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How The New York Times is encouraging binge-watching of its short-form videos

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“Conception” is a video series from The New York Times that explores the experiences of motherhood through different perspectives. One episode centers on a father who underwent a sex change after his child was born. Another episode focuses on a woman who could not get pregnant and whose sister had her baby.

The series of six four- to five-minute episodes was released in January. But instead of releasing one episode per day or per week, the Times released all six episodes at once on its site. The goal: to see if NYTimes.com visitors and subscribers would watch more than one video in one sitting.

The Times found that 10 percent of people who watched “Conception” in January watched three or more episodes in one session, said Francesca Barber, director of audience growth and programming for video at The New York Times. “Basically, that’s spending 12 to 15 minutes with us per session — which is quite a lot,” Barber said.

As The New York Times places a greater emphasis on producing serialized short-form video series, the publisher is also experimenting with programming the content to get viewers to not only be repeat viewers but spend more time per session. The idea is that the more time people spend with the Times’ content, the more likely they are to become paying subscribers.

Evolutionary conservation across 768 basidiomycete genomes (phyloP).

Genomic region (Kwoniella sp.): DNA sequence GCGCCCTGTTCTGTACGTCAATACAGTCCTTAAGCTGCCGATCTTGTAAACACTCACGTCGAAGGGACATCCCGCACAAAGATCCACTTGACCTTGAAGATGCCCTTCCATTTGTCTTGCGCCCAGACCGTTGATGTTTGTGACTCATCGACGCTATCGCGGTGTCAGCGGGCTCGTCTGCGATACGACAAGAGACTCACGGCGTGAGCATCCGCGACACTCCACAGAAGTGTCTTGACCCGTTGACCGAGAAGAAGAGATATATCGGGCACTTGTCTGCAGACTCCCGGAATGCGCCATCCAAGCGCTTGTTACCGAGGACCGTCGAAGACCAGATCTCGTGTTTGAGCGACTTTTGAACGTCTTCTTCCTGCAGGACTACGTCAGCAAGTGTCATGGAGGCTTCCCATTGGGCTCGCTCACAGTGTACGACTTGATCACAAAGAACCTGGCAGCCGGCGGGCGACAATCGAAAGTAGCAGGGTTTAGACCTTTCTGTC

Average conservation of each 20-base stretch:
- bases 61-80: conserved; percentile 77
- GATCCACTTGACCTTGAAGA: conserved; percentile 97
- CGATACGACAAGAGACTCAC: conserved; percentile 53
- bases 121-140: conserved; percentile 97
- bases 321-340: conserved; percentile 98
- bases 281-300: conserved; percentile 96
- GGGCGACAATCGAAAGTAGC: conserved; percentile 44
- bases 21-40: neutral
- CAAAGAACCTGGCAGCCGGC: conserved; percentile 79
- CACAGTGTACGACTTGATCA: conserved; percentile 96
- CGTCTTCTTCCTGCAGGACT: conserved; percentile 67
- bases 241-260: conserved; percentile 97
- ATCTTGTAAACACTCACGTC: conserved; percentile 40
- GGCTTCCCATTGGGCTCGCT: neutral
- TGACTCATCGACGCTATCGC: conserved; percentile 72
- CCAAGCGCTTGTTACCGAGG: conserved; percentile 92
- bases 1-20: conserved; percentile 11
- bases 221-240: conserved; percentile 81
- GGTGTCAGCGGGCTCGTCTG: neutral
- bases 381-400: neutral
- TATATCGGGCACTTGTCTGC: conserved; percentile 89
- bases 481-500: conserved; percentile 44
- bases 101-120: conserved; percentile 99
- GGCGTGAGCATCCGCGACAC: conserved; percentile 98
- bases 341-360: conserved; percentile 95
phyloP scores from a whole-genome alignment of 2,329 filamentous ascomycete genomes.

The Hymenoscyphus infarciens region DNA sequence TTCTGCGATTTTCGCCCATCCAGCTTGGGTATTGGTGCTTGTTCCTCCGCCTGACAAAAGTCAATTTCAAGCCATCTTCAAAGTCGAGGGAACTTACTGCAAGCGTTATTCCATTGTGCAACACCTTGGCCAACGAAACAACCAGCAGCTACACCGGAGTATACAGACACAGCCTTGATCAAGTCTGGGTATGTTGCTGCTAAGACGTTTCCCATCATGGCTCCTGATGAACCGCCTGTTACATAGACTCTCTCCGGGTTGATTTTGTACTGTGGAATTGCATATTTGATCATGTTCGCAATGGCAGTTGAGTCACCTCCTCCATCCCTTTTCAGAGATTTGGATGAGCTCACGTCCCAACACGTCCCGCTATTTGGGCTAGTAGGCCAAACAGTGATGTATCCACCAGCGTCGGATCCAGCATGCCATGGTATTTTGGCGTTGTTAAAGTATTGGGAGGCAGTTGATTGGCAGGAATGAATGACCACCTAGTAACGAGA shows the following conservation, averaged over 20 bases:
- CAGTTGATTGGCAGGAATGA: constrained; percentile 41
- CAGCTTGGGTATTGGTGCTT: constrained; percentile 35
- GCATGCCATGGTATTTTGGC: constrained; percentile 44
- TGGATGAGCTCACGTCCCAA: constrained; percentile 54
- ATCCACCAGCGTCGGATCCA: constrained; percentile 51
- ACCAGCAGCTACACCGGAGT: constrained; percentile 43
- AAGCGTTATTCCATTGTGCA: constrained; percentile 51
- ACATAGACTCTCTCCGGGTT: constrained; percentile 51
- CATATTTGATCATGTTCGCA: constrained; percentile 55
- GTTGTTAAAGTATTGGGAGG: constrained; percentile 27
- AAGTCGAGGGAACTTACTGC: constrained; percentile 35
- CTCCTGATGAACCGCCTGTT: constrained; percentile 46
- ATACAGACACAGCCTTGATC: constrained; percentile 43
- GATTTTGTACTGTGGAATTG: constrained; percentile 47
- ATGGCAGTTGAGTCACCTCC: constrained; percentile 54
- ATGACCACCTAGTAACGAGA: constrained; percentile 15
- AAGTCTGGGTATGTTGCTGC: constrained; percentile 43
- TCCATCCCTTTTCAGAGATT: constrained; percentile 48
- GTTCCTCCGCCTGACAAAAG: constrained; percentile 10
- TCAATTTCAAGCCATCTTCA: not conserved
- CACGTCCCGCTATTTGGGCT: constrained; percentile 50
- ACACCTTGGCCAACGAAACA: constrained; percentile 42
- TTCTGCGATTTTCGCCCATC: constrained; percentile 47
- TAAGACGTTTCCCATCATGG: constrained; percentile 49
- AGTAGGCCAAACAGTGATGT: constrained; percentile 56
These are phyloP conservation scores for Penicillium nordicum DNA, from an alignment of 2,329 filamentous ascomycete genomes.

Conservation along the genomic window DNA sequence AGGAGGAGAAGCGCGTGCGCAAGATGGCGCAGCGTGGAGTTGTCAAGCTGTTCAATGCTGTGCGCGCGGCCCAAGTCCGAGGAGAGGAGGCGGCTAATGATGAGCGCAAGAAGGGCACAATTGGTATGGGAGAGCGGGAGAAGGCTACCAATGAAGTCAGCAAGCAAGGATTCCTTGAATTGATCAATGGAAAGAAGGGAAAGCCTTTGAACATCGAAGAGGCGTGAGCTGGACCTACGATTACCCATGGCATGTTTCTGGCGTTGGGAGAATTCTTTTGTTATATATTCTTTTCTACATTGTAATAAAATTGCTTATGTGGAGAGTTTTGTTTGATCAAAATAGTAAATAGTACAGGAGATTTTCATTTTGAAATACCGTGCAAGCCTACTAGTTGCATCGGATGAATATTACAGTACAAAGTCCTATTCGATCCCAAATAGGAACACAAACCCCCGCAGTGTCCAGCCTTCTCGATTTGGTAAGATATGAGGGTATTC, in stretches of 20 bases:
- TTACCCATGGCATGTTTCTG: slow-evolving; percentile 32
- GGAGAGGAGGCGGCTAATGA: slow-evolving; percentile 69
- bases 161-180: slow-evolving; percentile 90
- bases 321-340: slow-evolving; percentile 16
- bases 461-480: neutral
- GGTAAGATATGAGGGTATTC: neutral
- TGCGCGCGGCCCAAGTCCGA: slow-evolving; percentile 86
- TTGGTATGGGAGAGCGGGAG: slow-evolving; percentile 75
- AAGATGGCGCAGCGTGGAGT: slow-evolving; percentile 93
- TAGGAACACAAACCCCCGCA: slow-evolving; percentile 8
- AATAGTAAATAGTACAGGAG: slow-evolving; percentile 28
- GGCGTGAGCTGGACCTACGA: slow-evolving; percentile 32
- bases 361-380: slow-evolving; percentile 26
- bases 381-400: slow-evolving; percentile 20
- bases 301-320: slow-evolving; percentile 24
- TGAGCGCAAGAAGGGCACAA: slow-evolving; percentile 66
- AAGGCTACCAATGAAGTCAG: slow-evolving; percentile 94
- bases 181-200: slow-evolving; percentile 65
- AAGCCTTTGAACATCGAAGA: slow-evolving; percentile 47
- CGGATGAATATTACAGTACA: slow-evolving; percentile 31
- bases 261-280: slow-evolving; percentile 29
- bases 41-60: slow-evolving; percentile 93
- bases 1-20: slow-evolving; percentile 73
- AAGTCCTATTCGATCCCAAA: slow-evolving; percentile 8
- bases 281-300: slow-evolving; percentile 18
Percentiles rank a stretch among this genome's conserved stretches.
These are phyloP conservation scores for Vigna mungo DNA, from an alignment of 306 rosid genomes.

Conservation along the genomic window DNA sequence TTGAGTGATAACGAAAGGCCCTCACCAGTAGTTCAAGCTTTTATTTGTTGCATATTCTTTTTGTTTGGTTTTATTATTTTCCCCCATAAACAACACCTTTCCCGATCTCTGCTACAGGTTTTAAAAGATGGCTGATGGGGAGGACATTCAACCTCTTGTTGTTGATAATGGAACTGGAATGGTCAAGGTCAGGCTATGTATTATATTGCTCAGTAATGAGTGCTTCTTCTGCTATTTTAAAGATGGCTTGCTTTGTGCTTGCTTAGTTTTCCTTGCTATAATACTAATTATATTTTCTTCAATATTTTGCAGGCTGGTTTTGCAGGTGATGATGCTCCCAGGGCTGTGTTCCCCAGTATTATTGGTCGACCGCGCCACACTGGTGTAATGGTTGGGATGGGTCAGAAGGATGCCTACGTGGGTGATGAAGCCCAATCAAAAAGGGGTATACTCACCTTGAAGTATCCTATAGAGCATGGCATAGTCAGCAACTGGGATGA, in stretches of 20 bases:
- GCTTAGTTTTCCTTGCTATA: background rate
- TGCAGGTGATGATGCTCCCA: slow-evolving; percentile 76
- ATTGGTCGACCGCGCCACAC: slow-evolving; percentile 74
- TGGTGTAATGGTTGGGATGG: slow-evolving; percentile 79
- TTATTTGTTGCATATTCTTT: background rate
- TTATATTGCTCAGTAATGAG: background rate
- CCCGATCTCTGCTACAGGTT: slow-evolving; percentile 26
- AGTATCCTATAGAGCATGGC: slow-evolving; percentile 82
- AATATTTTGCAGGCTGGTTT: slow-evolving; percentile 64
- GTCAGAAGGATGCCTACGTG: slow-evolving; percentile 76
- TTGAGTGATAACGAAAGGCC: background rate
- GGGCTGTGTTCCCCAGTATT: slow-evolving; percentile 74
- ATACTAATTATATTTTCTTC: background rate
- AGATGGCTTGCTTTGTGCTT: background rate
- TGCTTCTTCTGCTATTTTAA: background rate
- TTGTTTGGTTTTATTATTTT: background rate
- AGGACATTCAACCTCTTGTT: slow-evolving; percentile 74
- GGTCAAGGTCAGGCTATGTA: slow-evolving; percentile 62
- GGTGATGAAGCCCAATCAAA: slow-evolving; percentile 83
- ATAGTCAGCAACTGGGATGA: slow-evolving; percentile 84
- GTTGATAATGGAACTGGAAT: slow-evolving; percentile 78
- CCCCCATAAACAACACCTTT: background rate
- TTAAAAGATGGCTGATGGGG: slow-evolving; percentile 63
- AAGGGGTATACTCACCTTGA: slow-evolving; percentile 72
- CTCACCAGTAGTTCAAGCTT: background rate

With the second season of “Internetting with Amanda Hess,” a show about internet culture that premiered last week, The Times has released the first three episodes on its website. Two more batches of three and four episodes will be released in the coming weeks.

“The idea is that people can consume three episodes at a time and still be excited about the show to come back for later batches,” said Barber.

The Times doesn’t have a specific target number for how many shorter-form video shows it plans to do in the coming year, Barber said. Some shows, such as “Diary of a Song,” are also produced intermittently when the story and the talent are right, she said.

The binge-watching strategy is informed by the Times’ subscription business. The Times releases multiple episodes at once on its site, but on its other primary outlet for short-form video, YouTube, the publisher is still releasing individual episodes on a weekly basis. That’s what it did with “Conception” earlier this year, and that’s what it plans to do with “Internetting” during its current second season, Barber said. (A planned second season of “Conception,” which is due later this fall and will expand beyond motherhood, will follow a similar approach.)

The Times considers YouTube an audience-building platform rather than a paid subscription-driver. As YouTube viewers watch more Times videos, the belief is that some of them will ultimately become paying subscribers.

“We are a subscriber-first business, so part of this is to offer people on our site and platform more than what’s available offsite,” Barber said. “On YouTube, we have seen the weekly strategy work; YouTube has a broader audience, and while we still see binge-watching behavior there, we know that you can build an audience on YouTube over time by programming shows and engaging with the community week over week.”

Image via The New York Times

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